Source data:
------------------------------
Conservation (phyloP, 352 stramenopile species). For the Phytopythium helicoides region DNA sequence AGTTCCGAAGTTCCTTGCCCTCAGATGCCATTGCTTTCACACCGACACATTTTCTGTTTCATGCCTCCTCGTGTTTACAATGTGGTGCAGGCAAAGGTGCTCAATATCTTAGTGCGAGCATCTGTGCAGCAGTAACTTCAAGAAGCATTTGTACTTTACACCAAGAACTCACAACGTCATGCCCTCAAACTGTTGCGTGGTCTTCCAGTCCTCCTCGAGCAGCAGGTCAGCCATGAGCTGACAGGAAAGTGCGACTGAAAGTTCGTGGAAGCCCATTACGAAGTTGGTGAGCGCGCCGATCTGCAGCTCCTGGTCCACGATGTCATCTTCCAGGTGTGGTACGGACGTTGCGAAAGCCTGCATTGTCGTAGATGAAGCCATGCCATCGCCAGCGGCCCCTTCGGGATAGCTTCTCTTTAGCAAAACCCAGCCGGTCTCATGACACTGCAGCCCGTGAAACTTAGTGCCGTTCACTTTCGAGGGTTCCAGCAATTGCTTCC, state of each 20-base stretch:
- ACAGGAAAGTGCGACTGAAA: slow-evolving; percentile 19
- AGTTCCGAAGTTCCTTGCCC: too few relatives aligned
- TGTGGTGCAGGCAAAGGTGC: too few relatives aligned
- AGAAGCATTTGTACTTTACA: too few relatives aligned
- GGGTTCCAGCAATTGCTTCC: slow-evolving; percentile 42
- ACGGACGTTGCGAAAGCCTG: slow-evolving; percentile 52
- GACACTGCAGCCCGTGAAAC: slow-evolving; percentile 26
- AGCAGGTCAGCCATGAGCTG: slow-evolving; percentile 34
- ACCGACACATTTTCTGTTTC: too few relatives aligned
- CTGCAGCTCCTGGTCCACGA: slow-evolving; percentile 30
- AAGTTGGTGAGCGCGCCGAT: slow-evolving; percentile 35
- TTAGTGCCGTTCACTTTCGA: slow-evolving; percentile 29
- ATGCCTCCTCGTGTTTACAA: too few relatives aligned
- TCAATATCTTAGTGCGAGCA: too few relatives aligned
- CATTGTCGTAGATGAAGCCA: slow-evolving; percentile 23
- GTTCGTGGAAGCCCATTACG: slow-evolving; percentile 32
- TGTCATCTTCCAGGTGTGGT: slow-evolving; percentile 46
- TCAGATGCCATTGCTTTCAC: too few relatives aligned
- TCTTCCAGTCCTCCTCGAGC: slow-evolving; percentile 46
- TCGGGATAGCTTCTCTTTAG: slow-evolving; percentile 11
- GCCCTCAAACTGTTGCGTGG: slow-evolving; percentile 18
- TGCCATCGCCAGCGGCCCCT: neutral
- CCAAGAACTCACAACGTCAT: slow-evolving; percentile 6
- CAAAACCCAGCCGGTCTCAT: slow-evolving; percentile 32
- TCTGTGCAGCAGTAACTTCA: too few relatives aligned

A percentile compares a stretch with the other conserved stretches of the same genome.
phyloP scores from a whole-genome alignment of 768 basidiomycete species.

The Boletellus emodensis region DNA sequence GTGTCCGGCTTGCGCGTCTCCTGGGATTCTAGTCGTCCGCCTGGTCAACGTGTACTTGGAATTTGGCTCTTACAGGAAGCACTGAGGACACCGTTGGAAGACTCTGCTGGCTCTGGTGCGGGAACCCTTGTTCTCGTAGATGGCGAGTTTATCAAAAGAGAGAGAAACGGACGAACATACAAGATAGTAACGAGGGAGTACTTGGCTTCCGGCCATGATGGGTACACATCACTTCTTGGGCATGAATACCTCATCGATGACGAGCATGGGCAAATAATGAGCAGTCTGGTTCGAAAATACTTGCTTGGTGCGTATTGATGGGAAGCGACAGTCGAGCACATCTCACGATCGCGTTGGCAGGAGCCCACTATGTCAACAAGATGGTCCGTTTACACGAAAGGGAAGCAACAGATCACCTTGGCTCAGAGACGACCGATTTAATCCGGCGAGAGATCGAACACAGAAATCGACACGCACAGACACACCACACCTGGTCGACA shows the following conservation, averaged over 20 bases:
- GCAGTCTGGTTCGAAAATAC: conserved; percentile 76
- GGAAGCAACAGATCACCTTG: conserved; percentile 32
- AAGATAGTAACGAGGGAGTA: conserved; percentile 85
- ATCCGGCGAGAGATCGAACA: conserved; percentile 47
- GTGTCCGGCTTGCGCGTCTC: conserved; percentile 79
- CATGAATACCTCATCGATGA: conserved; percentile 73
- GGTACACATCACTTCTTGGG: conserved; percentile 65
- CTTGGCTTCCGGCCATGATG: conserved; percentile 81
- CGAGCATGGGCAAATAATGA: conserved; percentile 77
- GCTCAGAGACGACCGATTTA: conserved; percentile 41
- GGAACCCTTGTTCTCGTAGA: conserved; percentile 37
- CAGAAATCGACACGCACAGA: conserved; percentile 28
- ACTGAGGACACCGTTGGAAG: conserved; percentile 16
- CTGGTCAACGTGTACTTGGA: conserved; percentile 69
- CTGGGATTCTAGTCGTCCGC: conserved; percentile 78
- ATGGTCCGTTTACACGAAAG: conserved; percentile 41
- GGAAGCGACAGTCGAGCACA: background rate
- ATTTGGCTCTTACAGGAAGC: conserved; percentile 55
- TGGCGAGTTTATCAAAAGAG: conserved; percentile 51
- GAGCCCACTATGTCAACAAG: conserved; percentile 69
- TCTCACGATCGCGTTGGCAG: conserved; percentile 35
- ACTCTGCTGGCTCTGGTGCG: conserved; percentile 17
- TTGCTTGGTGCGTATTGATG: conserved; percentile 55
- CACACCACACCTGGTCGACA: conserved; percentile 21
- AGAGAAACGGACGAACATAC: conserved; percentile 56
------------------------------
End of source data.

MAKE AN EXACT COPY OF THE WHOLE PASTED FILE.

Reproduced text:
Conservation (phyloP, 352 stramenopile species). For the Phytopythium helicoides region DNA sequence AGTTCCGAAGTTCCTTGCCCTCAGATGCCATTGCTTTCACACCGACACATTTTCTGTTTCATGCCTCCTCGTGTTTACAATGTGGTGCAGGCAAAGGTGCTCAATATCTTAGTGCGAGCATCTGTGCAGCAGTAACTTCAAGAAGCATTTGTACTTTACACCAAGAACTCACAACGTCATGCCCTCAAACTGTTGCGTGGTCTTCCAGTCCTCCTCGAGCAGCAGGTCAGCCATGAGCTGACAGGAAAGTGCGACTGAAAGTTCGTGGAAGCCCATTACGAAGTTGGTGAGCGCGCCGATCTGCAGCTCCTGGTCCACGATGTCATCTTCCAGGTGTGGTACGGACGTTGCGAAAGCCTGCATTGTCGTAGATGAAGCCATGCCATCGCCAGCGGCCCCTTCGGGATAGCTTCTCTTTAGCAAAACCCAGCCGGTCTCATGACACTGCAGCCCGTGAAACTTAGTGCCGTTCACTTTCGAGGGTTCCAGCAATTGCTTCC, state of each 20-base stretch:
- ACAGGAAAGTGCGACTGAAA: slow-evolving; percentile 19
- AGTTCCGAAGTTCCTTGCCC: too few relatives aligned
- TGTGGTGCAGGCAAAGGTGC: too few relatives aligned
- AGAAGCATTTGTACTTTACA: too few relatives aligned
- GGGTTCCAGCAATTGCTTCC: slow-evolving; percentile 42
- ACGGACGTTGCGAAAGCCTG: slow-evolving; percentile 52
- GACACTGCAGCCCGTGAAAC: slow-evolving; percentile 26
- AGCAGGTCAGCCATGAGCTG: slow-evolving; percentile 34
- ACCGACACATTTTCTGTTTC: too few relatives aligned
- CTGCAGCTCCTGGTCCACGA: slow-evolving; percentile 30
- AAGTTGGTGAGCGCGCCGAT: slow-evolving; percentile 35
- TTAGTGCCGTTCACTTTCGA: slow-evolving; percentile 29
- ATGCCTCCTCGTGTTTACAA: too few relatives aligned
- TCAATATCTTAGTGCGAGCA: too few relatives aligned
- CATTGTCGTAGATGAAGCCA: slow-evolving; percentile 23
- GTTCGTGGAAGCCCATTACG: slow-evolving; percentile 32
- TGTCATCTTCCAGGTGTGGT: slow-evolving; percentile 46
- TCAGATGCCATTGCTTTCAC: too few relatives aligned
- TCTTCCAGTCCTCCTCGAGC: slow-evolving; percentile 46
- TCGGGATAGCTTCTCTTTAG: slow-evolving; percentile 11
- GCCCTCAAACTGTTGCGTGG: slow-evolving; percentile 18
- TGCCATCGCCAGCGGCCCCT: neutral
- CCAAGAACTCACAACGTCAT: slow-evolving; percentile 6
- CAAAACCCAGCCGGTCTCAT: slow-evolving; percentile 32
- TCTGTGCAGCAGTAACTTCA: too few relatives aligned

A percentile compares a stretch with the other conserved stretches of the same genome.
phyloP scores from a whole-genome alignment of 768 basidiomycete species.

The Boletellus emodensis region DNA sequence GTGTCCGGCTTGCGCGTCTCCTGGGATTCTAGTCGTCCGCCTGGTCAACGTGTACTTGGAATTTGGCTCTTACAGGAAGCACTGAGGACACCGTTGGAAGACTCTGCTGGCTCTGGTGCGGGAACCCTTGTTCTCGTAGATGGCGAGTTTATCAAAAGAGAGAGAAACGGACGAACATACAAGATAGTAACGAGGGAGTACTTGGCTTCCGGCCATGATGGGTACACATCACTTCTTGGGCATGAATACCTCATCGATGACGAGCATGGGCAAATAATGAGCAGTCTGGTTCGAAAATACTTGCTTGGTGCGTATTGATGGGAAGCGACAGTCGAGCACATCTCACGATCGCGTTGGCAGGAGCCCACTATGTCAACAAGATGGTCCGTTTACACGAAAGGGAAGCAACAGATCACCTTGGCTCAGAGACGACCGATTTAATCCGGCGAGAGATCGAACACAGAAATCGACACGCACAGACACACCACACCTGGTCGACA shows the following conservation, averaged over 20 bases:
- GCAGTCTGGTTCGAAAATAC: conserved; percentile 76
- GGAAGCAACAGATCACCTTG: conserved; percentile 32
- AAGATAGTAACGAGGGAGTA: conserved; percentile 85
- ATCCGGCGAGAGATCGAACA: conserved; percentile 47
- GTGTCCGGCTTGCGCGTCTC: conserved; percentile 79
- CATGAATACCTCATCGATGA: conserved; percentile 73
- GGTACACATCACTTCTTGGG: conserved; percentile 65
- CTTGGCTTCCGGCCATGATG: conserved; percentile 81
- CGAGCATGGGCAAATAATGA: conserved; percentile 77
- GCTCAGAGACGACCGATTTA: conserved; percentile 41
- GGAACCCTTGTTCTCGTAGA: conserved; percentile 37
- CAGAAATCGACACGCACAGA: conserved; percentile 28
- ACTGAGGACACCGTTGGAAG: conserved; percentile 16
- CTGGTCAACGTGTACTTGGA: conserved; percentile 69
- CTGGGATTCTAGTCGTCCGC: conserved; percentile 78
- ATGGTCCGTTTACACGAAAG: conserved; percentile 41
- GGAAGCGACAGTCGAGCACA: background rate
- ATTTGGCTCTTACAGGAAGC: conserved; percentile 55
- TGGCGAGTTTATCAAAAGAG: conserved; percentile 51
- GAGCCCACTATGTCAACAAG: conserved; percentile 69
- TCTCACGATCGCGTTGGCAG: conserved; percentile 35
- ACTCTGCTGGCTCTGGTGCG: conserved; percentile 17
- TTGCTTGGTGCGTATTGATG: conserved; percentile 55
- CACACCACACCTGGTCGACA: conserved; percentile 21
- AGAGAAACGGACGAACATAC: conserved; percentile 56